Day 055: “My Father Was a Rabbi, and His Father Before Him…” (Numbers 3-4)

“Take a census of the sons of Kohath from among the sons of Levi, by their clans and their fathers’ houses, from thirty years old up to fifty years old, all who can come on duty, to do the work in the tent of meeting. This is the service of the sons of Kohath in the tent of meeting: the most holy things.”
‭‭Numbers‬ ‭4:2-4‬ ‭ESV‬‬

In our hotel here in Jerusalem, there is a convention of rabbis from New York. I had the privilege of sharing an elevator ride with one of them this evening (I know, it sounds like the beginning of a joke: ‘A pastor and a rabbi get on an elevator…”)

The rabbi was kind and gracious, and we wound up having a wonderful conversation about ministry. The challenge of communicating our faith to the next generation. The expectations of “edutainment”— where you have to be part educator, part entertainer if you want to keep their attention. I guess for us preachers it would be evange-tainment.

Then I asked him, “So when did you know you wanted to be a rabbi?”

He looked puzzled. “What do you mean?”

“You know,” I said. “How old were you when you felt the call?”

“Well, my father was a rabbi. And his father before that. And his father before that. I married the daughter of a rabbi. I don’t know that I answered a call. It’s just who we are in my family.”

It dawned on me as I was reading today’s passage that I was hearing in 2022 what the Lord commanded Moses over four thousand years ago. I didn’t ask the rabbi’s last name, but there are several modern Jewish surnames that have linguistic connections to ancient Levitical names:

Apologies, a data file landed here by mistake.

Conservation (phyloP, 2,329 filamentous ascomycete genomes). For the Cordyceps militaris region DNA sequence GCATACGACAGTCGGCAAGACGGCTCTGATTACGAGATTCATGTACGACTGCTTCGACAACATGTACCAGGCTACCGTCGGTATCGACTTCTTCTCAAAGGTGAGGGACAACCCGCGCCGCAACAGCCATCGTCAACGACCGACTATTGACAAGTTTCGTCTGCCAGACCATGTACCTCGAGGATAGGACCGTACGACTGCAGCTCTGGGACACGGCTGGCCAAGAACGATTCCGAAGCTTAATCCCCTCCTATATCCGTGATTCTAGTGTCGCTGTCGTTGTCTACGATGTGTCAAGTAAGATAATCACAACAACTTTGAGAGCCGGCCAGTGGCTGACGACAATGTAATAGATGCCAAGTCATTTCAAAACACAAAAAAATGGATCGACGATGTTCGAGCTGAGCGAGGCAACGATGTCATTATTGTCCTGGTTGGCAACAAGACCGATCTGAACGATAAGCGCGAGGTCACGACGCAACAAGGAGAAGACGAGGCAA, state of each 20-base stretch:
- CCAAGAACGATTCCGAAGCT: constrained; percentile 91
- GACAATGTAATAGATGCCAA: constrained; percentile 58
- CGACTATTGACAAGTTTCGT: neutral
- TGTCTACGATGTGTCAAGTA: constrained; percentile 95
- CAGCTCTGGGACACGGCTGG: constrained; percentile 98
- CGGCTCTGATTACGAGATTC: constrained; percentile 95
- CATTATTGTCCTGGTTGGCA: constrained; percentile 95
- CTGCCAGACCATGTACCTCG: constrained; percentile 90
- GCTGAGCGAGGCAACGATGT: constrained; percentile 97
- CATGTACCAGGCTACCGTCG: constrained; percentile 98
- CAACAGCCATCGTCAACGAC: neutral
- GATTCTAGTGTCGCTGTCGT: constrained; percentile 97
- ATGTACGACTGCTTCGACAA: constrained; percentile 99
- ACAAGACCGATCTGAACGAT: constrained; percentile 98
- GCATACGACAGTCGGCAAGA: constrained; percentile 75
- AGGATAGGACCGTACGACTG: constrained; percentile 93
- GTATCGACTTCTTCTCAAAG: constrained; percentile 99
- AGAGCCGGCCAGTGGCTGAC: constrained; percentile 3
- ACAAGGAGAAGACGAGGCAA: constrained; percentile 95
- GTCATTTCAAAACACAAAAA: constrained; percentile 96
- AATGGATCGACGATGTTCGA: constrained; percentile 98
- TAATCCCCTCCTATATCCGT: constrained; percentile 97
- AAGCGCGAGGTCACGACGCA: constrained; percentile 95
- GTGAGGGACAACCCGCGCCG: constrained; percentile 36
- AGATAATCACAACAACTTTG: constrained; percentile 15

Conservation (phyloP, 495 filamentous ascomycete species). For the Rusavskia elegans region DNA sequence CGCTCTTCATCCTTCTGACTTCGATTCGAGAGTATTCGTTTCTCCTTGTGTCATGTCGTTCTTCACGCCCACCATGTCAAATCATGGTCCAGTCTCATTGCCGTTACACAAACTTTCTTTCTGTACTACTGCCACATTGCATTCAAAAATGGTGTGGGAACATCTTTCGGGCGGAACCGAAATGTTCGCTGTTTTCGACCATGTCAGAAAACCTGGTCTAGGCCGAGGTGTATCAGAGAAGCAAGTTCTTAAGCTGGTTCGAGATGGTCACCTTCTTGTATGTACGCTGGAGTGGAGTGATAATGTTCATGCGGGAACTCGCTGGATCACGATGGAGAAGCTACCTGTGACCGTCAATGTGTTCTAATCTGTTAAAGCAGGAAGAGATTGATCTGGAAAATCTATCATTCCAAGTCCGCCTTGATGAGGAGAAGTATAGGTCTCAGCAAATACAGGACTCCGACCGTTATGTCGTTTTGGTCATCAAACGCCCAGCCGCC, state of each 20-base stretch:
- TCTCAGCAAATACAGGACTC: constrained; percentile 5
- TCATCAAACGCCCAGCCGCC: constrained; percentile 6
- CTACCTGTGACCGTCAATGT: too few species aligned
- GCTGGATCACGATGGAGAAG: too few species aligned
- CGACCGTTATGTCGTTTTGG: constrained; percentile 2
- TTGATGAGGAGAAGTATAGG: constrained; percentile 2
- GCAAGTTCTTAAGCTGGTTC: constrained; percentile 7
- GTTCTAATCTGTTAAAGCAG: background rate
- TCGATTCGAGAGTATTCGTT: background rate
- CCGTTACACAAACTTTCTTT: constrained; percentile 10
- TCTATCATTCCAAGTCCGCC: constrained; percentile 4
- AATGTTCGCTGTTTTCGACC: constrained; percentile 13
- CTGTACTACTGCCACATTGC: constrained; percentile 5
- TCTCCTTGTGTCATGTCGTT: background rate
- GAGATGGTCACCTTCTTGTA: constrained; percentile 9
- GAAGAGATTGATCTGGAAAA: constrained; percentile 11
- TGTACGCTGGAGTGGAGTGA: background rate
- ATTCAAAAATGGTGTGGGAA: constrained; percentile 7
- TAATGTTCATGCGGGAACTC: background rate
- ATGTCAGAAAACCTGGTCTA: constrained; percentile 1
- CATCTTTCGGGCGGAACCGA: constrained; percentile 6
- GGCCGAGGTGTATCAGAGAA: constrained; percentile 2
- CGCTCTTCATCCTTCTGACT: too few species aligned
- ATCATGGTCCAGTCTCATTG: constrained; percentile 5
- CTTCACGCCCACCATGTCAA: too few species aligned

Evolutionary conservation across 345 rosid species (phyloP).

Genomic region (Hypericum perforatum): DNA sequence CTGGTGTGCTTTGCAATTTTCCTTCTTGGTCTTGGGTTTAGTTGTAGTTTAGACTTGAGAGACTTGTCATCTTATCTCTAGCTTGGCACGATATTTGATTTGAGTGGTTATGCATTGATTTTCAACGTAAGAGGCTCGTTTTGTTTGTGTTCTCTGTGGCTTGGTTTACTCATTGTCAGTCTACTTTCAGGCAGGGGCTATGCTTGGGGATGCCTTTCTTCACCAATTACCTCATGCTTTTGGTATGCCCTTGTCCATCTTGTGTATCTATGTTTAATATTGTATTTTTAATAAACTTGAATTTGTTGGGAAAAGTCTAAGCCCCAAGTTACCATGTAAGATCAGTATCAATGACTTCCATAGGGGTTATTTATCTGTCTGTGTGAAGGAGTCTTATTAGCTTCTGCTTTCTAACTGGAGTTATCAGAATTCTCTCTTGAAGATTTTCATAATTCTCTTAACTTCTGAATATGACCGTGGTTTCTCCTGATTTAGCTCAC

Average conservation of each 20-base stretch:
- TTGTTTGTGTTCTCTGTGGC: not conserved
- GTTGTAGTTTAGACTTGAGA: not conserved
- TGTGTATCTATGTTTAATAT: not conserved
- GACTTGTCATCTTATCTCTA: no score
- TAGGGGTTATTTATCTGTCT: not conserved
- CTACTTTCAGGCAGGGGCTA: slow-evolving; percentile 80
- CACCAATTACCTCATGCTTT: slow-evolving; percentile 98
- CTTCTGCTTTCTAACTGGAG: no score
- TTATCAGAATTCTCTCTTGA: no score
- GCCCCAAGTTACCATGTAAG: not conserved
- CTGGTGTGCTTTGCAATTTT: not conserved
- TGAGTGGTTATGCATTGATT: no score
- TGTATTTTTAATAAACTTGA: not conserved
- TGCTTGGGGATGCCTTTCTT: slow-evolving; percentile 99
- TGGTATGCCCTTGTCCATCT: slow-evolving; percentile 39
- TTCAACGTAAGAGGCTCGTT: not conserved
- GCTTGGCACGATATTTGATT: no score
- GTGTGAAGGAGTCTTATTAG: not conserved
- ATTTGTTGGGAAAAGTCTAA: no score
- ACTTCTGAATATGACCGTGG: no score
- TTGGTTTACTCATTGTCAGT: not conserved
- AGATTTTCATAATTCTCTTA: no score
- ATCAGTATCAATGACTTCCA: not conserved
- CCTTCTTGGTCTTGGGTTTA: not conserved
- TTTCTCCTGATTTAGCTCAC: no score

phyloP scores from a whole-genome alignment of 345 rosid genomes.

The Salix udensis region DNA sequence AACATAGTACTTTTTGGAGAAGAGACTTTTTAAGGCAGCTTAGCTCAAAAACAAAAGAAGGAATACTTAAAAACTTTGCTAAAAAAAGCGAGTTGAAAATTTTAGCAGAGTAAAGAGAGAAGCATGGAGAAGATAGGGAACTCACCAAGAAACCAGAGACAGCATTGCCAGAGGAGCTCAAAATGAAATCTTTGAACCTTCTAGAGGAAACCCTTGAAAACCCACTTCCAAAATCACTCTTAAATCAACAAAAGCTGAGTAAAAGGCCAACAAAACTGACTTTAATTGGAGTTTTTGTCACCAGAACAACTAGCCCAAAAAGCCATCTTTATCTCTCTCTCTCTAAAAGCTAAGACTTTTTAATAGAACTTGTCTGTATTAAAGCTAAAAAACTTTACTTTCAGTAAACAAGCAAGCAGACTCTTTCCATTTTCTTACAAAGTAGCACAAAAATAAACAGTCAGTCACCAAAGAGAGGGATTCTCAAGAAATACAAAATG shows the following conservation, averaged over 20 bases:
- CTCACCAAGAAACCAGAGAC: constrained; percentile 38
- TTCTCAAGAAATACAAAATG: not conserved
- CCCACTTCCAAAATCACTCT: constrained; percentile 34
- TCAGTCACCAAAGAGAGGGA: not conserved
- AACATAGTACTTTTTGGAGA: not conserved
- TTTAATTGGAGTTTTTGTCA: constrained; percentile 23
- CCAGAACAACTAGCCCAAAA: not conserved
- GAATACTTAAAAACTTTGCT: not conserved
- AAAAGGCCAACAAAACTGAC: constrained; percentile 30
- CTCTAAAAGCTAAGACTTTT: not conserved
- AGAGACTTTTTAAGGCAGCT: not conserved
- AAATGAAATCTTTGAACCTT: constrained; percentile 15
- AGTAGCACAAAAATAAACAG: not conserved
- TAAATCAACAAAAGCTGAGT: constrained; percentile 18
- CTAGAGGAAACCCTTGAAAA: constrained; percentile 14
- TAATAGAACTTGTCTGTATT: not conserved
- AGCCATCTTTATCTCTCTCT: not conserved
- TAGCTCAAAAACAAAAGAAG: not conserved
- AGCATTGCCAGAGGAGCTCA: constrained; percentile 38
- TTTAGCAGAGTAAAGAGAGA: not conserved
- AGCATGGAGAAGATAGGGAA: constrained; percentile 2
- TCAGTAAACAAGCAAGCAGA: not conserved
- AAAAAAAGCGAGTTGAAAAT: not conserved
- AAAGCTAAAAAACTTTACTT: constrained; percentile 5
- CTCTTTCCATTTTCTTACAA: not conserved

• Cohen: Koath
  • Gershwin: Gershom
  • Meyer: Merari

Our guide told us that if you meet a modern day Cohen, chances are they are either a rabbi, or they were supposed to be.

It’s a different way to look at calling. And, yes, it has some drawbacks. A few days from now in our reading plan, we will meet some Koathites that clearly weren’t happy with their jobs. I’ve sometimes wondered about Levites who didn’t want to be priests. Or Reubenites that did. Could there even be an option?

And for me, I love that I can point to the moment when I knew God was calling me into the ministry. I was in fourth grade. We had career day at our school. I dressed in a three piece, baby blue suit and carried my Bible, because I wanted to be a preacher.

But there’s something beautiful about meeting a man who, pretty much from birth has known what he is going to do. For whom the very idea of “calling” is a little confusing. It’s just who he is. Like his father, and his father’s father, and his father before him.

Oh, and one more beautiful thing about this gathering of rabbis. As I watch them here in the hotel, I see that many of them are here with their sons. Which means that there is another generation coming up after them.

Parents, if you want to know what it takes to lead the next generation to love and serve the Lord, then perhaps we can learn from the Levites: make it so much a part of your family’s identity that your children could not imagine being anything else.

Author: James

I pastor Glynwood Baptist Church in Prattville, Alabama. I read a lot, write a little, and drink lots of coffee. I have three callings in life: surrender to Christ, be a husband to Trish, and be the best father/grandfather I can be. Everything else is an assignment, because everything else can be done by someone else.

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